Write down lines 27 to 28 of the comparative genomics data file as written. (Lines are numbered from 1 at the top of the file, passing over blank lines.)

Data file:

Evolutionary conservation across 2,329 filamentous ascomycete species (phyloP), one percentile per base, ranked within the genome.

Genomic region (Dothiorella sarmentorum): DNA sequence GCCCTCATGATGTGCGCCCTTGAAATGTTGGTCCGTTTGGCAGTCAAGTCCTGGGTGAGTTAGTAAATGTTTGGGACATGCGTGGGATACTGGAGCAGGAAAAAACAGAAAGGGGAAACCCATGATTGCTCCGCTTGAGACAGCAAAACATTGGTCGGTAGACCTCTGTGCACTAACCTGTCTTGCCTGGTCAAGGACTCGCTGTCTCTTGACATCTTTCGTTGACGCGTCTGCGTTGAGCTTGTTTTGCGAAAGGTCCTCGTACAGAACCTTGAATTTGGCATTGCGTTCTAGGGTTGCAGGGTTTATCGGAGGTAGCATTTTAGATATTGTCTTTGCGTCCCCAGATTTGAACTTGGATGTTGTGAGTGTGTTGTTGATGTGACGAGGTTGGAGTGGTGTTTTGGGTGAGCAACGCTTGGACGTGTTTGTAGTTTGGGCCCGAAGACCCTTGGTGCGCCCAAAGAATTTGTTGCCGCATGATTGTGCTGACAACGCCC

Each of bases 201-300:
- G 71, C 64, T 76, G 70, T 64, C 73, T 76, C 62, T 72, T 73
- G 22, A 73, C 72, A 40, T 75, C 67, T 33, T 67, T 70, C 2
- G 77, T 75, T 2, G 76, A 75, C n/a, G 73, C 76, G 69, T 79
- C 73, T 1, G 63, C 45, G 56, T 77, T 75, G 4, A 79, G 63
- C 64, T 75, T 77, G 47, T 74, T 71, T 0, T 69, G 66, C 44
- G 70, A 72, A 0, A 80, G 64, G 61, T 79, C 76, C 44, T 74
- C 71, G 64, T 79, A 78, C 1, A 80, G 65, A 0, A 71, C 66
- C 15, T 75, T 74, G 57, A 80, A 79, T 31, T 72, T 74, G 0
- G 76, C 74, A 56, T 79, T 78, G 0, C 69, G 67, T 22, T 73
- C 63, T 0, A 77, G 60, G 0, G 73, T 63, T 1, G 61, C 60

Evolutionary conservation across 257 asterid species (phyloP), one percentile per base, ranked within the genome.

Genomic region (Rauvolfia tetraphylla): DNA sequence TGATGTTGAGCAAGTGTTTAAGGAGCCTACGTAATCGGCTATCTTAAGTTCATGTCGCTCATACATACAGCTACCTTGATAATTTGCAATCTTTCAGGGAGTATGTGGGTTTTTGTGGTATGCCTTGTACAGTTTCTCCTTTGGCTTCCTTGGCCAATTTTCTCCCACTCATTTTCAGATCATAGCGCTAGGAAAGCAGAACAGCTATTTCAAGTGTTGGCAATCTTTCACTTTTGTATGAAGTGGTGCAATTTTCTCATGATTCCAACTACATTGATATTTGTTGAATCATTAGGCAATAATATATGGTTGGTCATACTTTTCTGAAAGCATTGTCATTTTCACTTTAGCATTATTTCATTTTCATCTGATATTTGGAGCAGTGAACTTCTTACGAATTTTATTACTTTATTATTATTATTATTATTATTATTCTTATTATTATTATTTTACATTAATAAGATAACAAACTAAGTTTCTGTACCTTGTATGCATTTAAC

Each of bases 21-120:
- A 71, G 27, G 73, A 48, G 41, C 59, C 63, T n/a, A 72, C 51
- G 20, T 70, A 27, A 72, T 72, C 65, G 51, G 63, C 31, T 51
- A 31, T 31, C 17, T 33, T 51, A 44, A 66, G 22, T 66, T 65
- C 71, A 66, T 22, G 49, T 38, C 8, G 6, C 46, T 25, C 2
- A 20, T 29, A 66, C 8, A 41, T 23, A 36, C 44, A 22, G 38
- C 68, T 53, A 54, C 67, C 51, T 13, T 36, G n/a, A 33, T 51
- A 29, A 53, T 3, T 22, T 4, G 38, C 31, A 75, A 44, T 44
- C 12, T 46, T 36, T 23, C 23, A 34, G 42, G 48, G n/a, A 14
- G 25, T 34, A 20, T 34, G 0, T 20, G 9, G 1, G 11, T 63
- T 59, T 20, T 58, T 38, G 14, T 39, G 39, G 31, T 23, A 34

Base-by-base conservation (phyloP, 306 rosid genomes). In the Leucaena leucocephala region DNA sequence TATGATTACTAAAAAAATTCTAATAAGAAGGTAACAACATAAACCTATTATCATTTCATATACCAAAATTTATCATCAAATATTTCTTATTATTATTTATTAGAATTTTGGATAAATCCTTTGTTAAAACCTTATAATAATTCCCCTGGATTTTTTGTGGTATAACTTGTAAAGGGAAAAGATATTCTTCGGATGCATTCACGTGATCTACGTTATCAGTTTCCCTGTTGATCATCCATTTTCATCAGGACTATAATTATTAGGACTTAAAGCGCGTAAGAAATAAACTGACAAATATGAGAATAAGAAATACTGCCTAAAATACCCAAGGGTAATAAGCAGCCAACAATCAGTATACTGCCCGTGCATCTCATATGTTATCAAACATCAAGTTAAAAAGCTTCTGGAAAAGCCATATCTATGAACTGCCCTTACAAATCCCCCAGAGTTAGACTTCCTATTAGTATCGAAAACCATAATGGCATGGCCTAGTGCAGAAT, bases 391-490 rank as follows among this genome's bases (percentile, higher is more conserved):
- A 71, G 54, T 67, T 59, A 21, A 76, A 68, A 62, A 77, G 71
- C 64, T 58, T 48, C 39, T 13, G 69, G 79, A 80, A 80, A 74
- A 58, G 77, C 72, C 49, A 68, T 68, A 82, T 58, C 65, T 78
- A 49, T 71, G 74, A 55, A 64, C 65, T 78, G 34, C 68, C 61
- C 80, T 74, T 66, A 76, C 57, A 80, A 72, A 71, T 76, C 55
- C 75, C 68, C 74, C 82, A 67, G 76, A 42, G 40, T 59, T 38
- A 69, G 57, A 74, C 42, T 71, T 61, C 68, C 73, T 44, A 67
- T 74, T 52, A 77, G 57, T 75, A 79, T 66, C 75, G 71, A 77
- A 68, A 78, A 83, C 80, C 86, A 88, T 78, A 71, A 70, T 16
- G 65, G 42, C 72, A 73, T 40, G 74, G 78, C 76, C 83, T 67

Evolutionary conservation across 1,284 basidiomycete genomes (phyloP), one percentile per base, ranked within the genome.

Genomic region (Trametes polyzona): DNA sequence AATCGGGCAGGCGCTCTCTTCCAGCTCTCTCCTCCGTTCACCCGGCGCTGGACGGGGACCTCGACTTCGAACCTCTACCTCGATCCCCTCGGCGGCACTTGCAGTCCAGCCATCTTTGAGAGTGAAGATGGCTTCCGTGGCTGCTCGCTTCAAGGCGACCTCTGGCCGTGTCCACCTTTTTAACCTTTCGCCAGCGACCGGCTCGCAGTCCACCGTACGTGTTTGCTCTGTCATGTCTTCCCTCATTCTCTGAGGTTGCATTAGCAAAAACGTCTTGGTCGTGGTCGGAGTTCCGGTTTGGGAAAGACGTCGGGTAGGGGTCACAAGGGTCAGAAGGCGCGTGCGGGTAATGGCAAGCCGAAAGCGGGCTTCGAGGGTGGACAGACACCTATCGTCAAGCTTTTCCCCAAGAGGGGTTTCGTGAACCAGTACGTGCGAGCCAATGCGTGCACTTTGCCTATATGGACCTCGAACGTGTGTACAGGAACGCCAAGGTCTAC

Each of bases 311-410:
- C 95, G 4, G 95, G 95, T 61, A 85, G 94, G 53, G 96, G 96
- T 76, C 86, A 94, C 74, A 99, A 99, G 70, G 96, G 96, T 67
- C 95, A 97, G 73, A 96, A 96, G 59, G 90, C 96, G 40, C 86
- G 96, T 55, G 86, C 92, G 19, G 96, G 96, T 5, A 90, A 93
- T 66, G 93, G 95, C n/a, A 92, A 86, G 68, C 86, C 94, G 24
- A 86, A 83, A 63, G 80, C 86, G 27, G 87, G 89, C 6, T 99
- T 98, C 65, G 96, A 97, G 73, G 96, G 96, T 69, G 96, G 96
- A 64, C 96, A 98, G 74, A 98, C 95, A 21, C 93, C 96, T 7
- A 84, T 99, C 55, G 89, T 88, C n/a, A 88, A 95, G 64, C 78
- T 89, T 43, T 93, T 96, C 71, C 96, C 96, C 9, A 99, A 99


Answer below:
Base-by-base conservation (phyloP, 306 rosid genomes). In the Leucaena leucocephala region DNA sequence TATGATTACTAAAAAAATTCTAATAAGAAGGTAACAACATAAACCTATTATCATTTCATATACCAAAATTTATCATCAAATATTTCTTATTATTATTTATTAGAATTTTGGATAAATCCTTTGTTAAAACCTTATAATAATTCCCCTGGATTTTTTGTGGTATAACTTGTAAAGGGAAAAGATATTCTTCGGATGCATTCACGTGATCTACGTTATCAGTTTCCCTGTTGATCATCCATTTTCATCAGGACTATAATTATTAGGACTTAAAGCGCGTAAGAAATAAACTGACAAATATGAGAATAAGAAATACTGCCTAAAATACCCAAGGGTAATAAGCAGCCAACAATCAGTATACTGCCCGTGCATCTCATATGTTATCAAACATCAAGTTAAAAAGCTTCTGGAAAAGCCATATCTATGAACTGCCCTTACAAATCCCCCAGAGTTAGACTTCCTATTAGTATCGAAAACCATAATGGCATGGCCTAGTGCAGAAT, bases 391-490 rank as follows among this genome's bases (percentile, higher is more conserved):
- A 71, G 54, T 67, T 59, A 21, A 76, A 68, A 62, A 77, G 71